AN MP has branded the Covid-19 vaccination rollout as “shambolic” after many constituents had appointments for their first of two jabs cancelled because of delivery delays.

The Government has said it expects to offer a vaccine to more than 13 million people in the top four priority groups by mid-February.

But North Durham MP Kevan Jones said the delivery of vaccines to Chester-le-Street had been put back three times from the original date of December 16, before they started arriving today.

This had left people in the priority groups still waiting for their first dose and the area playing catch-up with other parts of the country.

Mr Jones called on the Government to be “honest and realistic” with the public because failing to meet promises puts added strain on vulnerable patients and health services.

In a letter to vaccine deployment minister Nadhim Zahawi, Mr Jones said: “Public health messages need to be clear, consistent and above all honest.

“In order to make the rollout of the vaccine work, the Government should be honest and realistic about the timescales required and stop raising people’s expectations, putting unnecessary pressure on an already hard-working primary care system.”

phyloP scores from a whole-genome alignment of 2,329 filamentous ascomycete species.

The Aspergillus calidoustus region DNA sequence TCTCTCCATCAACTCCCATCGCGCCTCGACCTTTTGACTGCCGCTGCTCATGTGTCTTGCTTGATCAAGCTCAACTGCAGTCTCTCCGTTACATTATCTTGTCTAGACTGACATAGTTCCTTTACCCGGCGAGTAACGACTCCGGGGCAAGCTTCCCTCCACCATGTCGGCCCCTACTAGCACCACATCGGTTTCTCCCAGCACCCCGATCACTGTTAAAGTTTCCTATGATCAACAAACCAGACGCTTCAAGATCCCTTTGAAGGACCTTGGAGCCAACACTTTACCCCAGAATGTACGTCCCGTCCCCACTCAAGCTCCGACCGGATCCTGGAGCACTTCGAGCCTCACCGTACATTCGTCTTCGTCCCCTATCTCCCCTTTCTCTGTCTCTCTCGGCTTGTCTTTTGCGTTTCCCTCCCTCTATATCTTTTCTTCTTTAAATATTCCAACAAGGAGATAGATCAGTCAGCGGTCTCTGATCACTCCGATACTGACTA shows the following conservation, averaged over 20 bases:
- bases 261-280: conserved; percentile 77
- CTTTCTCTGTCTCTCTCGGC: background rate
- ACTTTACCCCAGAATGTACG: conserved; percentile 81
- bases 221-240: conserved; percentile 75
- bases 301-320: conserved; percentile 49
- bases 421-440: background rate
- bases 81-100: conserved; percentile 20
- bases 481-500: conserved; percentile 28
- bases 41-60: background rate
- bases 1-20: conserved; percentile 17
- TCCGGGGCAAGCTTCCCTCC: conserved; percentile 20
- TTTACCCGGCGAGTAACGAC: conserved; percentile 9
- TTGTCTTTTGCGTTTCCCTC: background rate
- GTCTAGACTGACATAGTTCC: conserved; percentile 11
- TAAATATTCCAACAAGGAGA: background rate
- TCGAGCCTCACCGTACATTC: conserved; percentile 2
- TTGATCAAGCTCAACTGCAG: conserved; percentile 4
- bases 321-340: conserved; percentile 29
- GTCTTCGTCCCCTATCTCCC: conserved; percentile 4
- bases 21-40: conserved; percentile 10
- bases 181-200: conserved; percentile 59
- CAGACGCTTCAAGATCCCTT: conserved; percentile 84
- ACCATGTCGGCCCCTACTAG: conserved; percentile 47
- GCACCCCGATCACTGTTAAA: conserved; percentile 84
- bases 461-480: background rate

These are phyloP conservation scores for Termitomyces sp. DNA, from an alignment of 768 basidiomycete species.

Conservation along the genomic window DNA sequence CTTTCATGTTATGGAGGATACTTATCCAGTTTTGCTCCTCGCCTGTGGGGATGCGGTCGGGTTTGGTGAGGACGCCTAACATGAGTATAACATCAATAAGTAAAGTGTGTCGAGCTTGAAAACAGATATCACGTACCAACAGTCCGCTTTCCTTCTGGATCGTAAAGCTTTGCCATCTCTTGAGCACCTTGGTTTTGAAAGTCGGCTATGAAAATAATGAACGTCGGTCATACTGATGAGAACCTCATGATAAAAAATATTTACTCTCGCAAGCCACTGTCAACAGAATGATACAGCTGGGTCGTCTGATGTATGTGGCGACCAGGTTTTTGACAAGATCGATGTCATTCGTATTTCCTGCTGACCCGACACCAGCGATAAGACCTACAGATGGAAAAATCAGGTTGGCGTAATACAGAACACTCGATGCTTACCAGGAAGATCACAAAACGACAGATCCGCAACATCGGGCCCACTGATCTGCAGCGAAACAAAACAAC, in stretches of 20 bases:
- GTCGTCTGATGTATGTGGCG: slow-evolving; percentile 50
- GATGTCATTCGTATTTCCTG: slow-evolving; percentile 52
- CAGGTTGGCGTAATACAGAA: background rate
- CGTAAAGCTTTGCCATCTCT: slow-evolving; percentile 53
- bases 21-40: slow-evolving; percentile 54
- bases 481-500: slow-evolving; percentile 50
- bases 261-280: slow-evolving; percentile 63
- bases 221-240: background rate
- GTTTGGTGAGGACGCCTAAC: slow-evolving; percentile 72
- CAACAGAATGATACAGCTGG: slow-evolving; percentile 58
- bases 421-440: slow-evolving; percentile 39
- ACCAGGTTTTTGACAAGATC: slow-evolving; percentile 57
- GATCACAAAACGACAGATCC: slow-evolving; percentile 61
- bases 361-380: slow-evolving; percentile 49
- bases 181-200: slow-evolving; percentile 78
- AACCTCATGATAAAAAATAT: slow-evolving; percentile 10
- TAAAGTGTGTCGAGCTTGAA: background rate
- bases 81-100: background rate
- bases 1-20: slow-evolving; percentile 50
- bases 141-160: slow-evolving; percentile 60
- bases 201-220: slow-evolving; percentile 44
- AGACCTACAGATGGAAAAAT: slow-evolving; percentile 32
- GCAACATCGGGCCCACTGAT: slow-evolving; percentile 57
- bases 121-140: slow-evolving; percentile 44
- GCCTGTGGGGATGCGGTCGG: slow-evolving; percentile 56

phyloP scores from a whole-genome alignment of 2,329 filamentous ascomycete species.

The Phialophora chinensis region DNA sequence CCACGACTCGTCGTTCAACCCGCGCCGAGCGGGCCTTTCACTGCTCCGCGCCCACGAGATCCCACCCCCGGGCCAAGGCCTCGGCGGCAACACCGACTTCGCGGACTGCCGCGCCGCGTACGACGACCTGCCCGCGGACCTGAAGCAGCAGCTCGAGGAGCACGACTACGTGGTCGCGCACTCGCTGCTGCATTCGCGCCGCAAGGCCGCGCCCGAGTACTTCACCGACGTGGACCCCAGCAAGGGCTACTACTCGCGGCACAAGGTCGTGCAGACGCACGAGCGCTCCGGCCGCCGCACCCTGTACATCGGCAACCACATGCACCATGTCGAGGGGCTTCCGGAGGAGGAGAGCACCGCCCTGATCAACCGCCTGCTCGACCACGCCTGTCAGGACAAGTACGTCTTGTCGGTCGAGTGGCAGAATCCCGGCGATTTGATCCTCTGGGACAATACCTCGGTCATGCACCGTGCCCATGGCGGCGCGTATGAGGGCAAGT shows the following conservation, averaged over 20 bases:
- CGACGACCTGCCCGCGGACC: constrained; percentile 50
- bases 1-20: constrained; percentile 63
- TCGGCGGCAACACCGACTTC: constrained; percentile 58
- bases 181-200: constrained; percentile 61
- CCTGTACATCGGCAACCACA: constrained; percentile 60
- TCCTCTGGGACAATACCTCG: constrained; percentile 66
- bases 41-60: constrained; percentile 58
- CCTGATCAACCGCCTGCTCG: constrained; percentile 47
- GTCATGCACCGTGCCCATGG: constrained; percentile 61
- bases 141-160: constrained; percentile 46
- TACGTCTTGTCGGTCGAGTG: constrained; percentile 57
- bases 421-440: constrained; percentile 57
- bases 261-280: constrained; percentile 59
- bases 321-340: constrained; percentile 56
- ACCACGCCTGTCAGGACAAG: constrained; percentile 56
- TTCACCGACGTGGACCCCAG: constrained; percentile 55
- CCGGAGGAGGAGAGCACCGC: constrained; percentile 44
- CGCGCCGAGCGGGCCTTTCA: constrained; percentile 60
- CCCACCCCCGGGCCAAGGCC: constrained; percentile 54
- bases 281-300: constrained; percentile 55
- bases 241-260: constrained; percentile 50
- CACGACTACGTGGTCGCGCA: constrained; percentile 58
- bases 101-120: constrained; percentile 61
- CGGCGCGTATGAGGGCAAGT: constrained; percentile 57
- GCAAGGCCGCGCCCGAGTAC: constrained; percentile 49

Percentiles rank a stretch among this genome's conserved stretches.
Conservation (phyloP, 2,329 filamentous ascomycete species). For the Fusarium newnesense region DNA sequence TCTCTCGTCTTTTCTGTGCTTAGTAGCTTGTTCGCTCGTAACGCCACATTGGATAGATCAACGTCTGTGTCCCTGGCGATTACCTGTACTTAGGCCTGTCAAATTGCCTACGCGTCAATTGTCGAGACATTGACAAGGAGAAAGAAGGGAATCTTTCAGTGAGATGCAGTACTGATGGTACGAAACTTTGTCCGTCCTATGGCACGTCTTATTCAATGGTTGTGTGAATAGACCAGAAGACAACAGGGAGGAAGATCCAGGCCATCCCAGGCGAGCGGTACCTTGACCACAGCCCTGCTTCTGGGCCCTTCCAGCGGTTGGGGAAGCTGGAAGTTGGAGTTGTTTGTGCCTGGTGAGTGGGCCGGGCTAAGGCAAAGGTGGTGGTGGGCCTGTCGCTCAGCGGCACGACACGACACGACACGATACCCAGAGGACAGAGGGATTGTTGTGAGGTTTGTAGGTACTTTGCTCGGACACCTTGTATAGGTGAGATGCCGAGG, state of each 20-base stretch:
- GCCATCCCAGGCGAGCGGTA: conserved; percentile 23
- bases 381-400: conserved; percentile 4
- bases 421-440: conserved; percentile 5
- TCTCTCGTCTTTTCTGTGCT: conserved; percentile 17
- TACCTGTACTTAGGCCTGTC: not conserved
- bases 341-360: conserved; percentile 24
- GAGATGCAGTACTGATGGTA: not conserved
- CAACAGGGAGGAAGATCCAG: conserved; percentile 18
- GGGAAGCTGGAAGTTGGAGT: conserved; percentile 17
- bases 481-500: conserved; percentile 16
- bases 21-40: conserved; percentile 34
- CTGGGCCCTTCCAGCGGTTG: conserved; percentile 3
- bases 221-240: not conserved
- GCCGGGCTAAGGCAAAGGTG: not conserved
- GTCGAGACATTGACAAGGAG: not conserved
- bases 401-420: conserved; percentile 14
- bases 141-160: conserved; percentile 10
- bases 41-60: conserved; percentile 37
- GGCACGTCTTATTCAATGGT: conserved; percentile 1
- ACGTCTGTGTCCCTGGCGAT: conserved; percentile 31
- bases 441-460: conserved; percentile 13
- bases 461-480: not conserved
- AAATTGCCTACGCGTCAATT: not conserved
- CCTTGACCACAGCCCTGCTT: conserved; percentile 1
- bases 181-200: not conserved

Earlier this week, Mr Jones’ office took calls from “a slew” of constituents who expected to receive their first dose on Tuesday but had their appointments cancelled at short notice.

A spokesperson for the MP said this had caused anxiety for patients, left frontline workers such as care home staff vulnerable and wasted hours of GP practice’s time making rearrangements.

Mr Jones added: “Local GPs in Primary Care have put in place extensive plans to administer the vaccine, but this is not being helped by vaccines that do not arrive, or by the Government’s raising of expectations which cannot be met.

“This shambolic approach by the Government is putting great pressure on primary care by organising and then cancelling hundreds of appointments and practices being inundated with enquiries asking when individuals will receive the vaccine, all fuelled by the Government’s over-hyped promises.”

Mr Jones also raised concerns about the number of vaccines available in the constituency, where 975 vaccines were expected yesterday to cover seven GP practices and around 400 doses of the Oxford AstraZeneca vaccine, which is easier to transport than the Pfizer/BioNTech one, to cover all care homes in the area.

Health Secretary Matt Hancock has said the “rate-limiting” factor in efforts to get people vaccinated is supply from the manufacturers.